The Homogenization of All White People
While for Critical Race Theorists ‘white supremacy’ primarily describes the structural dimension of ‘white power’, ‘white privilege’ mainly refers to the day-to-day practices that arise directly or indirectly from ‘white supremacy’. However, both interact with each other (Delgado, personal correspondence, 2008), and both have structural and day-to-day practical implications.
Thus immigration restrictions would be part of the structural dimension of the ‘white supremacist’ state (ibid.), but with obvious day-to-day practical manifestations. From a Marxist perspective, it is, of course, the poor and dispossessed rather than the rich and powerful, whose entry into other (richer) countries is restricted (although this exclusion is dependent on capitalists’ relative need for cheap labour).
Delgado (ibid.) gives an example of the practical nature of ‘white privilege’ when ‘store clerks put change directly in the upraised palms of white customers but lay the coins down on the counter for blacks or Latinos/ Latinas’. For Critical Race Theorists, such practices are also enshrined structurally in ‘white supremacist’ societies. For Marxists, the class element is crucial. Rich people of color are less likely to get their change thrust on the counter. Moreover, well-off people of color will tend to shop in more ‘up-market’ stores, and will be more disposed to the use of plastic as a form of payment.
Critical Race Theorists believe that all white people are beneficiaries of ‘white supremacy’ and ‘white privilege’. Gillborn (2008, p. 34) states that while they are not all active in identical ways, and do not all draw similar advantages, ‘[a]ll White-identified people are implicated in ... [relations of shared power and dominance]—... they do all benefit, whether they like it or not.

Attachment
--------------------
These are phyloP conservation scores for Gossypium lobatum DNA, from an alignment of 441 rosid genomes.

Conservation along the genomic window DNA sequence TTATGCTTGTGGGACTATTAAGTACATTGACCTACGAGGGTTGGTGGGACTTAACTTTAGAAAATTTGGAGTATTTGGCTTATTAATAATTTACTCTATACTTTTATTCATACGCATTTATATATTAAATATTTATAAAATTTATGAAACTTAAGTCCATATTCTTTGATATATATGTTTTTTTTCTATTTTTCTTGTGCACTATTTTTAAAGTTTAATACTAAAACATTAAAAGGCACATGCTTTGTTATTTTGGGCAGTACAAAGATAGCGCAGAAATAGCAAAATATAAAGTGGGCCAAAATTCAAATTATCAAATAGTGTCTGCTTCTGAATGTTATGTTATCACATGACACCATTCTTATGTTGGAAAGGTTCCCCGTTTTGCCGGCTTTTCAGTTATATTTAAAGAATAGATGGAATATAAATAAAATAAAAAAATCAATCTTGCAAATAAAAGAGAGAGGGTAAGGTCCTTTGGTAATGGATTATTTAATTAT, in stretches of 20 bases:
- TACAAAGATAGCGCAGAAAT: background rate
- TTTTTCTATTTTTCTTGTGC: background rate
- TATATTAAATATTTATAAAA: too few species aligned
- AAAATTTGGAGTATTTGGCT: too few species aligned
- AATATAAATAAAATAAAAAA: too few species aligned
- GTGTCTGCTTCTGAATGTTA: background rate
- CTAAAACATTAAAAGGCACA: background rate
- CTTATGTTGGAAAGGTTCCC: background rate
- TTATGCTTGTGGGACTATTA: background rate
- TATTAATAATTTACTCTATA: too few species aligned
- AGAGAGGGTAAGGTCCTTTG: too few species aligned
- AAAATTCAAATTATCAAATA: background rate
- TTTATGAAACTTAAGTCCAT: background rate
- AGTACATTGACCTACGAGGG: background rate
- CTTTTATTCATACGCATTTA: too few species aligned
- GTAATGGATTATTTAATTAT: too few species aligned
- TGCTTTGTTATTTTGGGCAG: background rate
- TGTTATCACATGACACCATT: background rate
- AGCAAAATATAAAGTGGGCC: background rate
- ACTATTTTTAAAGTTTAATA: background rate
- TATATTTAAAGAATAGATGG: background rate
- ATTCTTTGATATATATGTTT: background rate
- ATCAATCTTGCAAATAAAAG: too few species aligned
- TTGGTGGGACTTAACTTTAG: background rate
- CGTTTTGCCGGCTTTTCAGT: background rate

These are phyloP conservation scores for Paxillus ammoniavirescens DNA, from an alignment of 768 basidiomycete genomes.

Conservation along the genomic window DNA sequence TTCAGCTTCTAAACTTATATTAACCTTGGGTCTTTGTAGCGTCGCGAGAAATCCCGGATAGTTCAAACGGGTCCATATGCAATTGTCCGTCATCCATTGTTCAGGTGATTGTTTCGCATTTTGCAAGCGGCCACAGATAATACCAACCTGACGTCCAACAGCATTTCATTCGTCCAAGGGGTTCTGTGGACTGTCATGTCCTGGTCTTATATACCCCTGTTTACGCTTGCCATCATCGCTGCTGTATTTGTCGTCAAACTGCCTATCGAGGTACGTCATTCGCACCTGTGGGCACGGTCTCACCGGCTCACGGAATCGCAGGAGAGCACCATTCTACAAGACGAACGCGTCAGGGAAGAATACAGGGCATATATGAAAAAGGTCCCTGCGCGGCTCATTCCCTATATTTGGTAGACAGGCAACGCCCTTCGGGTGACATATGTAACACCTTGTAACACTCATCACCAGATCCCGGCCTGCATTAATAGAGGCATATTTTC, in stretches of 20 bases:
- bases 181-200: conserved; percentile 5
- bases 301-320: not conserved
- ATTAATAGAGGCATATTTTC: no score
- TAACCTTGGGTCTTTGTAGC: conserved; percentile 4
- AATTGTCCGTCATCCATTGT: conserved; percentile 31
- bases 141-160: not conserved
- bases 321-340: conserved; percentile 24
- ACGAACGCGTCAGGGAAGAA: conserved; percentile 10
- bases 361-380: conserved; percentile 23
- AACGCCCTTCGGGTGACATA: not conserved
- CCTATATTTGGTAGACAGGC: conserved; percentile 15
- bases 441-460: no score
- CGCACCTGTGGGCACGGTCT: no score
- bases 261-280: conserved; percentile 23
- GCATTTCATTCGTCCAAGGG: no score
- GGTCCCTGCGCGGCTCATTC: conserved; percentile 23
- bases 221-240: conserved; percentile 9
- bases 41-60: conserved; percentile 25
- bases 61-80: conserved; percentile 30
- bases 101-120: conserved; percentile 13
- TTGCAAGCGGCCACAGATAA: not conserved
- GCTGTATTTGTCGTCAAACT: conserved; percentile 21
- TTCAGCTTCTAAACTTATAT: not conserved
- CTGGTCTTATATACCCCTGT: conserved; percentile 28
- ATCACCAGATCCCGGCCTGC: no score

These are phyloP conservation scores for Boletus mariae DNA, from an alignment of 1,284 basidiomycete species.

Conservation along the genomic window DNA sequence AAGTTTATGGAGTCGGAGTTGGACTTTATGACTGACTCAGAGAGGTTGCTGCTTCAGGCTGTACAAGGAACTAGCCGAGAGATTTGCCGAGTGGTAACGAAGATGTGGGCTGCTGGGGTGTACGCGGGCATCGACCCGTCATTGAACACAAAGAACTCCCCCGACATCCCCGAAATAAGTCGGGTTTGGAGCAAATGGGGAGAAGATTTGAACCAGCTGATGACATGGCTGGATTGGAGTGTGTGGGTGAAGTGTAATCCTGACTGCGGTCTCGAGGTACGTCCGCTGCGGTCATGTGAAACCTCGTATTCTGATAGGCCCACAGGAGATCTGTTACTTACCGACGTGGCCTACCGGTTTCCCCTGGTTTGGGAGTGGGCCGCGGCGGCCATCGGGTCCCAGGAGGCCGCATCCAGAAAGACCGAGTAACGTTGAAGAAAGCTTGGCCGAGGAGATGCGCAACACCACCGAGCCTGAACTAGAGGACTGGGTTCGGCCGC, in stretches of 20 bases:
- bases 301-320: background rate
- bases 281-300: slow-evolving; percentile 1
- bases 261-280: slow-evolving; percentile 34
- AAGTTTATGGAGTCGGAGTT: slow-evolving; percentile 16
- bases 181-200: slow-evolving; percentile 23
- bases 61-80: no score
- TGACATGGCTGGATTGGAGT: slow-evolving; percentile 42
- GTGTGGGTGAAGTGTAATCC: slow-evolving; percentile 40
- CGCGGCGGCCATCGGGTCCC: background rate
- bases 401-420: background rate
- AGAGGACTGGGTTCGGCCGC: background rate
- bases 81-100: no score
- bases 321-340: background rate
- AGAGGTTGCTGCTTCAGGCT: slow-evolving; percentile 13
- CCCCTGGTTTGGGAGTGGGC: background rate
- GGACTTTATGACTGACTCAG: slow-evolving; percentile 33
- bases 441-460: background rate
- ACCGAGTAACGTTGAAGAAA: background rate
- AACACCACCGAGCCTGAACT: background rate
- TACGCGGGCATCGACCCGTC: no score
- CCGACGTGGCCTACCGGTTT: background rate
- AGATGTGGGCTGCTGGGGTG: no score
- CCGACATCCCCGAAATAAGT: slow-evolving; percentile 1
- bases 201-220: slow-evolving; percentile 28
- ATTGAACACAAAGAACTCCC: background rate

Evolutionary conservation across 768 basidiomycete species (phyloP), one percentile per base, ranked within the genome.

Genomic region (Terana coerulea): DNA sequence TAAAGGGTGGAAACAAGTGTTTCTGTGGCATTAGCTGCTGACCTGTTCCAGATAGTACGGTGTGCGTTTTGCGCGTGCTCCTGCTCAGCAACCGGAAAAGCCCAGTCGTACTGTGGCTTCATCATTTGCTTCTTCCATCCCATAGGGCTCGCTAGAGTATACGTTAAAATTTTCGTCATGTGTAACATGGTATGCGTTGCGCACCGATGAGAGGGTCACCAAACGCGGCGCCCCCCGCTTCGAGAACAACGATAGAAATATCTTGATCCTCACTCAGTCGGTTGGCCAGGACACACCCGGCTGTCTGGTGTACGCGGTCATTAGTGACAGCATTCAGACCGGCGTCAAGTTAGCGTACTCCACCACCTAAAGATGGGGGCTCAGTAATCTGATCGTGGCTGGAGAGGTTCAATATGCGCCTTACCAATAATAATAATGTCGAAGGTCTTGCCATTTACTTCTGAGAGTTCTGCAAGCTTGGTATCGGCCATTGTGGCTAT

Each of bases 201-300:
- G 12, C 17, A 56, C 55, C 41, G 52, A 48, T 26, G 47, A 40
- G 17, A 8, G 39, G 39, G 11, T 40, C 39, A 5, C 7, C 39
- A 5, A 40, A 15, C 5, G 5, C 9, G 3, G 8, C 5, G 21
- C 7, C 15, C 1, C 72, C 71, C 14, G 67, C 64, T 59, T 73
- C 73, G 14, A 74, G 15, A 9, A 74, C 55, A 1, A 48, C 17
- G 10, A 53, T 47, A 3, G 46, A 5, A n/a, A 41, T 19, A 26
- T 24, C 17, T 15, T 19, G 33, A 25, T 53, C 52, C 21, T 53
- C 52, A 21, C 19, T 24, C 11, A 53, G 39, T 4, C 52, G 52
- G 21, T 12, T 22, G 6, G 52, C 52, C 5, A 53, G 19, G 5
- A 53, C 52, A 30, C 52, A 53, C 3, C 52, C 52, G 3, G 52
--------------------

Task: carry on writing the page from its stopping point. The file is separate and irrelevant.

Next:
Sabina E. Vaught and Angelina E. Castagno (2008, p. 99) would appear to hold similar views and refer to ‘the ways in which power over others ... benefits Whites individually and collectively’ (ibid., p. 99), and specifically emphasize white privilege’s ‘structural nature’ (ibid., p. 100). They argue (2010, pp. 108-109) that ‘Whiteness as property is a concept that reflects the conflation of Whiteness with the exclusive rights to freedom, to the enjoyment of certain privileges, and to the ability to draw advantage from these rights’. Following Cheryl Harris (1993, p. 1721) they state that ‘to be identified as white’ was ‘to have the property of being white. Whiteness was the characteristic, the attribute, the property of free human beings’. ‘In this way’, Vaught and Castagno (2008, p. 96) continue, ‘individual White persons came to exercise, benefit from, and mutually create and recreate a larger structural system of collective, institutional White privilege’ (ibid.). Again, following Harris (1993, p. 1762), they refer to ‘the continued right to determine meaning’ (Vaught and Castagno 2008, p. 101), and make reference to Peggy McIntosh’s (1988) notion of systemic ‘arbitrarily-awarded’ privilege (Vaught and Castagno 2008, p. 99). They conclude that the societal systems ‘that sustain the reign of White race privilege are peopled and the concurrent, interactive acts of individuals and systems inexorably reinforce and entrench pervasive racial power across institutions, sites and events’ (ibid., p. 96). ‘White racial power’, they claim, ‘permeates every institution’ (ibid., p. 101).
When Gillborn makes reference to McIntosh’s ‘famously listed 50 privileges’ (Gillborn 2008, p. 35), and describes them as ‘privileges that accrue from being identified as White’, he has seriously misunderstood McIntosh’s list. In merely describing the privileges as accruing from being identified as white, he decontextualizes and dehistoricizes her analysis. In actual fact, McIntosh contextualizes white privilege with respect to her social class position as a white academic with respect to her ‘Afro- American co-workers, friends, and acquaintances’ with whom she comes into ‘daily or frequent contact in this particular time, place, and line of work’ (ibid., p. 293).3 Homogenizing the social relations of all white people ignores, of course, this crucial social class dimension of privilege and power.